Twins 11, @Brewers 3: Thanks to a 16-hit attack keyed by leadoff man Denard Span (5-3-4-3), the first runs of the year against Scott Diamond didn’t spoil his perfect record or stop him from becoming the first Minnesota hurler with 3 wins. All other Twins SPs are 6-21 combined.

  • The Twins’ last 3-game win streak was July 3-5, 2011, starting with a win over Milwaukee.
  • Joe Mauer had his 3rd multi-XBH game this year, after just 1 all last season. He had 10 in 2009, his MVP year, and 9 the next year.
  • 9 of the 11 HRs by Ryan Braun have come with nobody on, where he’s hitting .346. He’s hitting .276 with men on base. Maybe it’s random, but it wouldn’t be a surprise if he were trying too hard in his relative few RBI chances. Milwaukee’s #1-2 hitters have a combined .298 OBP, and Braun is one of two regulars hitting over .259.
  • The Crew will be under .500 at the quarter pole for the 3rd straight season. Last year, they didn’t get over .500 for good until game 47, but finished with 96 wins and the division crown.

Angels 7, @Padres 2: I did cover this game last night, but wanted to add this: Albert’s first multi-Run game since April 16. In the intervening 28 games, he had a .222 OBP and scored 8 runs.

9 thoughts on “Friday recap, round 2

  1. 1
    • 2
      tag says:

      Well, Timmy Pea, trying to make the connection here but it escapes me. Though it’s really not needed. In the Adagio passage here, Miles transforms his inner pain into a deep mourning poetry so intense and distilled that it’s almost unbearable. I mean, this is as deeply emotive as trumpet playing gets, up there with Hot Seven Pops and Clifford Brown.

      • 6
        John Autin says:

        Miles Mikolas of SD got his first major-league win today with 2 scoreless IP against the Angels … but that happened long after Timmy’s post.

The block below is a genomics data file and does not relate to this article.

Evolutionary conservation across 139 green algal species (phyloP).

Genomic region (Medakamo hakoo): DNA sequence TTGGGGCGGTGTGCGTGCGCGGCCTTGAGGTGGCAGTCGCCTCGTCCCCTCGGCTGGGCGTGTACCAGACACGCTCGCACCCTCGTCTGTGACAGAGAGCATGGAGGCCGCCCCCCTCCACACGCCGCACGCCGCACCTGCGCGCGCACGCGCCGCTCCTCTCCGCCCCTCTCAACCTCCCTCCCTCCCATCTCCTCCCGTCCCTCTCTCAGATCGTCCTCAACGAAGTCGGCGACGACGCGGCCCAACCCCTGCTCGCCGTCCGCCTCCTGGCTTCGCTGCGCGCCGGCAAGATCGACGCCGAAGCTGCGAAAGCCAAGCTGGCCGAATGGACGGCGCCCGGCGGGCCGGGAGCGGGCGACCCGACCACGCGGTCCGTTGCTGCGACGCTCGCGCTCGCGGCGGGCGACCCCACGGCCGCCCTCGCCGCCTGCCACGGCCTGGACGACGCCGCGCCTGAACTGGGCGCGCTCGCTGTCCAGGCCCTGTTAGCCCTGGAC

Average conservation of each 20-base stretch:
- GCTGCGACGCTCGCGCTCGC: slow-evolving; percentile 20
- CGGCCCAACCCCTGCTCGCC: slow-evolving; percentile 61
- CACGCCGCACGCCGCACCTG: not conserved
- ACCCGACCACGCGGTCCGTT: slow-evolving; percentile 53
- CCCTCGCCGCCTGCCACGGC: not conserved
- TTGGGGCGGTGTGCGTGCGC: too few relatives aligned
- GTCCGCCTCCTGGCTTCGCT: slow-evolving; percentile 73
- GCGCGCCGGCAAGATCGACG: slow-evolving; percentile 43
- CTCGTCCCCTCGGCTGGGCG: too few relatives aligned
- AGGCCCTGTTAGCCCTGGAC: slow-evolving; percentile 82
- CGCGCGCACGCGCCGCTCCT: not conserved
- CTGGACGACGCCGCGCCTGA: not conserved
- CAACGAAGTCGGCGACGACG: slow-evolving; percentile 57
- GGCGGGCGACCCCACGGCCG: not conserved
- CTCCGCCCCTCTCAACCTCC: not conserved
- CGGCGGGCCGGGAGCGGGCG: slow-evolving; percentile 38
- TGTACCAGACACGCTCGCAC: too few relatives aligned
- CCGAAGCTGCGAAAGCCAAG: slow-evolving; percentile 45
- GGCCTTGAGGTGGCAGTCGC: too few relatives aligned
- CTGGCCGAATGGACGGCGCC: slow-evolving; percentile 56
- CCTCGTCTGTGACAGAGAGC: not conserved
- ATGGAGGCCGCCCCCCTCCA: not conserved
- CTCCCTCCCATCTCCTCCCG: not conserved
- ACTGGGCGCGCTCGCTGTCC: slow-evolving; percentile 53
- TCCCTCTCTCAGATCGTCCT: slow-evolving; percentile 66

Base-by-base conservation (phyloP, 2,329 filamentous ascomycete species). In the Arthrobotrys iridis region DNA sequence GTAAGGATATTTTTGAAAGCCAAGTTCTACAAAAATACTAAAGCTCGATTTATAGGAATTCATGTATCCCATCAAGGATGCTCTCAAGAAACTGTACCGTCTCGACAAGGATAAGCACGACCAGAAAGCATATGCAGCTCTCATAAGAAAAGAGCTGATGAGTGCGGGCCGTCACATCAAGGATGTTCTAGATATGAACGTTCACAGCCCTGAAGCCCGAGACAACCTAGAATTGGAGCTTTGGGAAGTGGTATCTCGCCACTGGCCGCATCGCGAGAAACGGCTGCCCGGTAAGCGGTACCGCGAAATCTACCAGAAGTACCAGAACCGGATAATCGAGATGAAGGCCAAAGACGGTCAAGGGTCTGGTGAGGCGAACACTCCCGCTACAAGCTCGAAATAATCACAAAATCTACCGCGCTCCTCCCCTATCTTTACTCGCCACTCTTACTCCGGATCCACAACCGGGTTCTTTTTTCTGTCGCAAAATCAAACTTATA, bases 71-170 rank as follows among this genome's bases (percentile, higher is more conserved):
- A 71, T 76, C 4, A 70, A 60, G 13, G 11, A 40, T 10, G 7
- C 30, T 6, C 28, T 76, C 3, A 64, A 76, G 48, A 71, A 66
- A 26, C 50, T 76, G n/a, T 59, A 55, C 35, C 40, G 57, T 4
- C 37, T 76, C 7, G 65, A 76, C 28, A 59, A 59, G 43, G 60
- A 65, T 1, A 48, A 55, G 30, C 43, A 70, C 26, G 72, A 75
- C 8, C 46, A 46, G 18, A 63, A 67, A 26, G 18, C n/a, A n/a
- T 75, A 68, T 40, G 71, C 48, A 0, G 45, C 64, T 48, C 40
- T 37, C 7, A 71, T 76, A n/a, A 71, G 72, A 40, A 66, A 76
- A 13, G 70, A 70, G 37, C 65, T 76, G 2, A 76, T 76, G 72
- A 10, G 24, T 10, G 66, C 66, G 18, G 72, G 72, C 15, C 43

2. 3
    Neil L. says:

    John Autin, nervous time in the bottom of the ninth in Toronto. Got any fingernails left? Esobar just walked and Bautista is coming up. Jays down bu one run.

    • 4
      John Autin says:

      Neil — As mentioned in my just-posted roundup, I honestly could not watch the bottom of the 9th at all. Went out on errands and came back to the happy news.

      By the way, Ike Davis was foolish to try to score on that escaped pitch with no outs in the 8th — but he was also safe. Umpires should do a better job on tag plays. There seems to be a tacit agreement that if the ball is in the glove and the glove is in position, the runner is out, regardless of the timing of the tag. If you watch that replay, the tag was made high up on the inside leg, but the outside leg had already touched.

      Now that we’ve pulled out a win in that series, I can whine about the calls without feeling like a crybaby. 🙂

      • 5
        bstar says:

        John, maybe it’s because other sports have embedded instant replay into the fabric of sports overall, but I’ve found the number of missed calls by umps this year more bothersome than ever. Normally, I take them in stride and figure they eventually even out; but I’ve seen sooooo many missed calls on tag plays this year I’m starting to get fed up with it a bit. Michael Bourn has 5 CS this year, and he was 100% safe on four of them. It’s hard to actually blame the umps-they are in the best position they can be and the plays are so bang-bang I think they just cry out for replay in some form at some point.

        • 7
          Ed says:

          As I said yesterday, MLB needs to join the 20th century re: instant replay. There’s nothing other than pure stubbornness that holds them back. Odd since they’re willing to change the game in lots of other ways.

          • 8
            Hartvig says:

            My problem with instant replay is with the time they take- even if we limit it like they do in football (to 2 minutes isn’t it? or is it less?)- I already have an issue with how long games are getting and this certainly won’t speed things up. Also, if we allow managers to call for a replay and they proven wrong, how to we penalize them? Because if there’s no penalty for calling for a review and your wrong then you know there going to be used far more often even if you limit how many they can ask for.

          • 9
            Ed says:

            Hartvig – I understand your concerns but I don’t see those as insurmountable.

            1) There are plenty of proposals for speeding up the game that could be incorporated along with instant replay.

            2) Limit the number of replay requests and what types of calls can be challenged.

            3) I’m not sure I understand the need to penalize in case of an incorrect challenge but one idea would be to take away future challenges. So, for example, every manager gets one challenge per game…if you challenge and the play is upheld, you lose your challenge rights for the following game.

Leave a Reply

Your email address will not be published. Required fields are marked *